<meta http-equiv="refresh" content="1; url=/nojavascript/"> Composition of the Atmosphere ( Read ) | Earth Science | CK-12 Foundation
Dismiss
Skip Navigation
You are viewing an older version of this Concept. Go to the latest version.

Composition of the Atmosphere

%
Best Score
Practice Composition of the Atmosphere
Practice
Best Score
%
Practice Now
Composition of the Atmosphere
 0  0  0

Just what is air?

Air is easy to forget about. We usually can’t see it, taste it, or smell it. We can only feel it when it moves. But air is actually made of molecules of many different gases. It also contains tiny particles of solid matter.

Gases in Air

The figure below shows the main gases in air ( Figure below ). Nitrogen and oxygen make up 99% of air. Argon and carbon dioxide make up much of the rest. These percentages are the same just about everywhere in the atmosphere.

This graph identifies the most common gases in air.

Air also includes water vapor. The amount of water vapor varies from place to place. That’s why water vapor isn’t included in the figure above. It can make up as much as 4% of the air.

Water Vapor

Humidity is the amount of water vapor in the air. Humidity varies from place to place. It also varies in the same place from season to season. On a summer day in Atlanta, Georgia, humidity is high. The air feels very heavy and sticky. On a winter day in Flagstaff, Arizona, humidity is low. The air sucks moisture out of your nose and lips. Humidity can change rapidly if a storm comes in. Humidity can vary over a short distance, like near a lake. Even when humidity is at its highest, water vapor makes up only about 4% of the atmosphere.

Greenhouse Gases

Greenhouse gases trap heat in the atmosphere. This is essential so that Earth has a more moderate temperature. Without greenhouse gases, nighttime temperatures would be frigid. Natural greenhouse gases include carbon dioxide, methane, water vapor, and ozone. CFCs and some other man-made compounds are also greenhouse gases. Human activities may increase the amount of greenhouse gases, like carbon dioxide, in the atmosphere.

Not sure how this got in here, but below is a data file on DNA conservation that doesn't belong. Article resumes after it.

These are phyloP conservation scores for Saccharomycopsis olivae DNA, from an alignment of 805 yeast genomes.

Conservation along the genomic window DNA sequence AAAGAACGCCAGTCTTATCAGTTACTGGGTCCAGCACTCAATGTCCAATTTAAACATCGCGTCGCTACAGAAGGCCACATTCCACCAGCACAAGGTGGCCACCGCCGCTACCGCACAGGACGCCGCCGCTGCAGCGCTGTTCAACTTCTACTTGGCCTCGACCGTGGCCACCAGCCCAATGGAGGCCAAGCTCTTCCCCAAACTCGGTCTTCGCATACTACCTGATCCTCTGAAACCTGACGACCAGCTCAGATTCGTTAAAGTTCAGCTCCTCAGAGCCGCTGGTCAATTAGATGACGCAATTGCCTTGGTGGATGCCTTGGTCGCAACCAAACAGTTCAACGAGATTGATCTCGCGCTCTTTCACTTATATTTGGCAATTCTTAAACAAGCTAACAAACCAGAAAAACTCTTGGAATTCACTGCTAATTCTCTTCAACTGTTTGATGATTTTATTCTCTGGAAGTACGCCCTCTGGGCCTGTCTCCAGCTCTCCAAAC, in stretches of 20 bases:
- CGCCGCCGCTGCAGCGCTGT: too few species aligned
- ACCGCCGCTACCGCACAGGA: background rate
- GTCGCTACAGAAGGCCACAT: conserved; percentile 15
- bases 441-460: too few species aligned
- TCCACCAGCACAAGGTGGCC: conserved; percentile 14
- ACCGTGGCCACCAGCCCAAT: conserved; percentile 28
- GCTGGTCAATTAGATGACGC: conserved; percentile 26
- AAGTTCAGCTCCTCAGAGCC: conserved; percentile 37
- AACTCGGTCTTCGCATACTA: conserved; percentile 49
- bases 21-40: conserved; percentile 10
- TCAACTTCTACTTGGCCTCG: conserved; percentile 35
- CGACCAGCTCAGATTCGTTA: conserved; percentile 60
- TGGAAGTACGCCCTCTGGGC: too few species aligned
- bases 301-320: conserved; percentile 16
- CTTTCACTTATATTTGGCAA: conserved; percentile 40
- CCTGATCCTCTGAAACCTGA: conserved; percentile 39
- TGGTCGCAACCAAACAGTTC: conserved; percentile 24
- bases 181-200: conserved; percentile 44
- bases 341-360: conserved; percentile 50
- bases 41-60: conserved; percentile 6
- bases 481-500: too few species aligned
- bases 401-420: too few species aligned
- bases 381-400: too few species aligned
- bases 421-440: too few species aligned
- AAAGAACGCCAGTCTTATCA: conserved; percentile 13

Particles in the Air

Air includes many tiny particles. The particulates may consist of dust, soil, salt, smoke, or ash. Some particulates pollute the air and may make it unhealthy to breathe. But having particles in the air is very important. Tiny particles are needed for water vapor to condense on. Without particles, water vapor could not condense. Then clouds could not form, and Earth would have no rain.

Vocabulary

  • humidity : Amount of water vapor held in the air.
  • particulates : Solid particles in the air, such as dust, salt, or ash.

Summary

  • The major atmospheric gases are nitrogen and oxygen. The atmosphere also contains minor amounts of other gases, including carbon dioxide.
  • Greenhouse gases trap heat in the atmosphere. These gases include carbon dioxide, methane, water vapor, and ozone.
  • Not everything in the atmosphere is gas. Particulates are particles that are important as the nucleus of raindrops and snowflakes.

Practice

Use the resource below to answer the questions that follow.

  1. What does the atmosphere contain?
  2. How much nitrogen does the atmosphere contain?
  3. How much oxygen does the atmosphere contain?
  4. What does the atmosphere do?
  5. How many layers does the atmosphere have?
  6. List the layers of the atmosphere and two characteristics of each layer.

Review

  1. What are the two major atmospheric gases? What are the important minor gases?
  2. What are particulates? Why are they important?
  3. What is humidity? How much humidity is in the air on a tremendously hot and humid day?

Image Attributions

Reviews

Email Verified
Well done! You've successfully verified the email address .
OK
Please wait...
Please wait...

Original text